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Rapid temperature variability linked to slow economic growth

A new study from the Potsdam Institute for Climate Impact Research has revealed that erratic, unpredictable weather slows down the economy. Through more frequent day-to-day temperature variability, climate change may have major effects on economic growth.

The researchers analyzed daily temperature changes alongside economic data from more than 1,500 regions over 40 years. They found that when the daily temperature deviates from seasonal expectations, there are negative effects on the basic components of the economy, including human health, sales, crop yields, and operational costs.

“We have known for a while that changes in annual mean temperature impacts macroeconomic growth,” said study lead author Maximilian Kotz. “Yet now, for the first time, we’re also able to show that day-to-day variations in temperature, i.e. short-term variability, has a substantial impact. If this variability increases by one degree Celsius, economic growth is reduced on average by 5 percentage-points.”

According to study co-author Leonie Wenz, economies in low-income regions of the global South are particularly impacted. 

“We find that familiarity with temperature variations is important: Economies in Canada or Russia, where average monthly temperature varies by more than 40°C within a year, seem better prepared to cope with daily temperature fluctuations than low-latitude regions such as parts of Latin America or Southeast Asia, where seasonal temperature differences can be as small as 3°C. This is likely because farmers and small business owners have cultivated resilience against temperature variability,” said Wenz.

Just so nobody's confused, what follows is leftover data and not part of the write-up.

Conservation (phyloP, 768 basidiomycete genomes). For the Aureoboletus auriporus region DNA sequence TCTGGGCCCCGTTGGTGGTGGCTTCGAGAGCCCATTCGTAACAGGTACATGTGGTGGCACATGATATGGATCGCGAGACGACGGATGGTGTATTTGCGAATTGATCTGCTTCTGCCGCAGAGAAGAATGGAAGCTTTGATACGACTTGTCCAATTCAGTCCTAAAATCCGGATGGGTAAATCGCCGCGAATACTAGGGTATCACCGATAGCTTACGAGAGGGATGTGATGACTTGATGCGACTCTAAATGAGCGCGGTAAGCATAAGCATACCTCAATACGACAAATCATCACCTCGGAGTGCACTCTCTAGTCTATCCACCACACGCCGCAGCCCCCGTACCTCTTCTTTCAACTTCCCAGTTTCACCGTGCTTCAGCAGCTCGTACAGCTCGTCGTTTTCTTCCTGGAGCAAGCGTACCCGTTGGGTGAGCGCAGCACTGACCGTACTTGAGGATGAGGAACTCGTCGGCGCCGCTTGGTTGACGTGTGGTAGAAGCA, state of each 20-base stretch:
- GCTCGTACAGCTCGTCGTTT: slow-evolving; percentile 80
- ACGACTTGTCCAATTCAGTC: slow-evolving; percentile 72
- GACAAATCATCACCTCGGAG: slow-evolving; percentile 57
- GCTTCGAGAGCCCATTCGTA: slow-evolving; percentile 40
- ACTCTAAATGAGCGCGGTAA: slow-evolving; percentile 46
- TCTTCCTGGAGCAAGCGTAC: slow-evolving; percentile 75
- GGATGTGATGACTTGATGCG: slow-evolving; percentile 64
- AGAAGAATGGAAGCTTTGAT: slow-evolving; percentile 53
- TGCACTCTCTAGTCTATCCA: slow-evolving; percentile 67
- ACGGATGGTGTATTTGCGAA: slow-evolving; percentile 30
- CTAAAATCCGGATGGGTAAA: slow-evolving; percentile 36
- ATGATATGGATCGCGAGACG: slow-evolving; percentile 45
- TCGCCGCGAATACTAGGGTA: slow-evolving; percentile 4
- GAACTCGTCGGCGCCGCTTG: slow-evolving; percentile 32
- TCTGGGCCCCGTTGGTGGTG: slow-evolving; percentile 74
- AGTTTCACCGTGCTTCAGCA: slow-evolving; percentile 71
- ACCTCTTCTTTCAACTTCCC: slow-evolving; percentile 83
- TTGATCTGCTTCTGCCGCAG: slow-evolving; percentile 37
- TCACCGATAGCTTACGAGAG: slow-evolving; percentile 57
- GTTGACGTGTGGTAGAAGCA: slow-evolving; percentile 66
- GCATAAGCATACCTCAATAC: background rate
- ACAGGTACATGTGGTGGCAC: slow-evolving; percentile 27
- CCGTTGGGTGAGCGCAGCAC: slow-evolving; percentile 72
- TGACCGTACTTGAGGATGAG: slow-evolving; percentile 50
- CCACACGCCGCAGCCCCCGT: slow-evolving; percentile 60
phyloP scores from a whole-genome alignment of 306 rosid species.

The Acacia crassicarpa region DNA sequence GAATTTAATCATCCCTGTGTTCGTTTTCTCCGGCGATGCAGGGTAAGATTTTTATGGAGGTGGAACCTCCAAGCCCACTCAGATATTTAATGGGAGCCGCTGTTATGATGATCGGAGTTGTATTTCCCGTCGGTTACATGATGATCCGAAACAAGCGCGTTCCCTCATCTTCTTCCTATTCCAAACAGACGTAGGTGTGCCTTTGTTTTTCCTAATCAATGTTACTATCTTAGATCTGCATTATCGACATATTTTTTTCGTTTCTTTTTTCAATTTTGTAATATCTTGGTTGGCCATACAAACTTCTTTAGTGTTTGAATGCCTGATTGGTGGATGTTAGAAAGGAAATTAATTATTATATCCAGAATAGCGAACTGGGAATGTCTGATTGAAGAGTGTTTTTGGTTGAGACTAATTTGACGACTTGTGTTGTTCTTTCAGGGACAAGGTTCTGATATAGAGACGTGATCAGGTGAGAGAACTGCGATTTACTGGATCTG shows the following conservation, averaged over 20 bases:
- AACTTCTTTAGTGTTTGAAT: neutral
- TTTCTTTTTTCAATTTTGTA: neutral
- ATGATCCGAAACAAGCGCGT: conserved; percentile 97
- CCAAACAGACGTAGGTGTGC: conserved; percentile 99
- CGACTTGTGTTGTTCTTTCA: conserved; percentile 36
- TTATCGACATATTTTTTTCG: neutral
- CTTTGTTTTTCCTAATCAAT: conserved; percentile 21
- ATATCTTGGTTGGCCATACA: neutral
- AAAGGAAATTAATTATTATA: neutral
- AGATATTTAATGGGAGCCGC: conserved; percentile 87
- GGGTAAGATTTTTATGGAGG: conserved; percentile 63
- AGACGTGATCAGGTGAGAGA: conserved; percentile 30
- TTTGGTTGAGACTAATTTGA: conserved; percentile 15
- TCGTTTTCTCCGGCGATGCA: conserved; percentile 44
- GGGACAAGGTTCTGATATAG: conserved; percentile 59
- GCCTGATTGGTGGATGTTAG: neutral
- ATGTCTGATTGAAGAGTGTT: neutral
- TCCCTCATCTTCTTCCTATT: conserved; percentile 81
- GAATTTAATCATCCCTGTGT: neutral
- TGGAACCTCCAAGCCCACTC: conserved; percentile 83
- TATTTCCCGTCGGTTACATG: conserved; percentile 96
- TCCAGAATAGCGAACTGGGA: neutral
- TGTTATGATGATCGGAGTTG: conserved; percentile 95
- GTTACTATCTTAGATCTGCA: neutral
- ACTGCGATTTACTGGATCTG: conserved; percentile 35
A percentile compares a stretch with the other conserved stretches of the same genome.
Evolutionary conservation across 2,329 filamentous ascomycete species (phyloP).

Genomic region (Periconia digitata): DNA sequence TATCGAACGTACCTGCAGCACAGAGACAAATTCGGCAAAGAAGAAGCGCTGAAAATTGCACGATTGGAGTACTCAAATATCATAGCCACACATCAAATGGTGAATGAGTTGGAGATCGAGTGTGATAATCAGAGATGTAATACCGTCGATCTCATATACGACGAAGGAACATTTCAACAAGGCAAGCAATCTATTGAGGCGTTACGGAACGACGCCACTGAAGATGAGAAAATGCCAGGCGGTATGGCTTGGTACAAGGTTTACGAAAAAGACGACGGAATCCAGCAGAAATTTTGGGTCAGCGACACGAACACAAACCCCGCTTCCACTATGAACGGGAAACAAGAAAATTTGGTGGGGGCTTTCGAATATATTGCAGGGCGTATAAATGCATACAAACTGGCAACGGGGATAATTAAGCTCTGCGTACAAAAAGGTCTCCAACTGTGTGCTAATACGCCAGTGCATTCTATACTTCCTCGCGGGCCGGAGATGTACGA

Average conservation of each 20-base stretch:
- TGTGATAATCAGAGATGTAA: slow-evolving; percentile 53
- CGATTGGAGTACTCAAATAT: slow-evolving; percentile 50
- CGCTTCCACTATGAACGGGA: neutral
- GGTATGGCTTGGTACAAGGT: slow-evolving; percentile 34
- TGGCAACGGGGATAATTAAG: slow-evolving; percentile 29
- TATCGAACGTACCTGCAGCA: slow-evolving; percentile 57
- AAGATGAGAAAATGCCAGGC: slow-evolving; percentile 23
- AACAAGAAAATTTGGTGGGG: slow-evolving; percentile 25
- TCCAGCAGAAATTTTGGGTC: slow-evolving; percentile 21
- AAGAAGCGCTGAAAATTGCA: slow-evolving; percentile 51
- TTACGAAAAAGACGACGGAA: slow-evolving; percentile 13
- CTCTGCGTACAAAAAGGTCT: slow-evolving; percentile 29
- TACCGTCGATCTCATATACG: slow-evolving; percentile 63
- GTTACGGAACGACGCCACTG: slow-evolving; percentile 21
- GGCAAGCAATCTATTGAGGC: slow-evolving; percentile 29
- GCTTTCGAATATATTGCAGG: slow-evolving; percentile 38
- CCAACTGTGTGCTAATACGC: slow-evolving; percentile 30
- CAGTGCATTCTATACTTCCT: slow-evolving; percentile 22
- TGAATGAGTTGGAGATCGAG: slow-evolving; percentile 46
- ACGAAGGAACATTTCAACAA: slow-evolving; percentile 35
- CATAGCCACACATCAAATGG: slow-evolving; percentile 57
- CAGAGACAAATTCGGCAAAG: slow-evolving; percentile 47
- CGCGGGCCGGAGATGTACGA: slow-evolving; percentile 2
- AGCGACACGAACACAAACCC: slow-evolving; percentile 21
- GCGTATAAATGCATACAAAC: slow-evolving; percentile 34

“Furthermore, income protects against losses. Even if at similar latitude, economies in poor regions are more strongly affected when daily temperature fluctuates than their counterparts in rich regions.”

The researchers looked at day-to-day temperature variability for each year between 1979 and 2018, comparing this information with the corresponding regional economic data. Overall, the team analyzed a total of 29,000 individual observations. 

“Rapid temperature variability is something completely different than long-term changes,” explained study co-author Anders Levermann. “The real problem caused by a changing climate are the unexpected impacts, because they are more difficult to adapt to.” 

“Farmers and other businesses around the world have started to adapt to climate change. But what if weather becomes simply more erratic and unpredictable? What we have shown is that erratic weather slows down the economy. Policy makers and industry need to take this into account when discussing the real cost of climate change.”

The study is published in the journal Nature Climate Change

By Chrissy Sexton, Staff Writer

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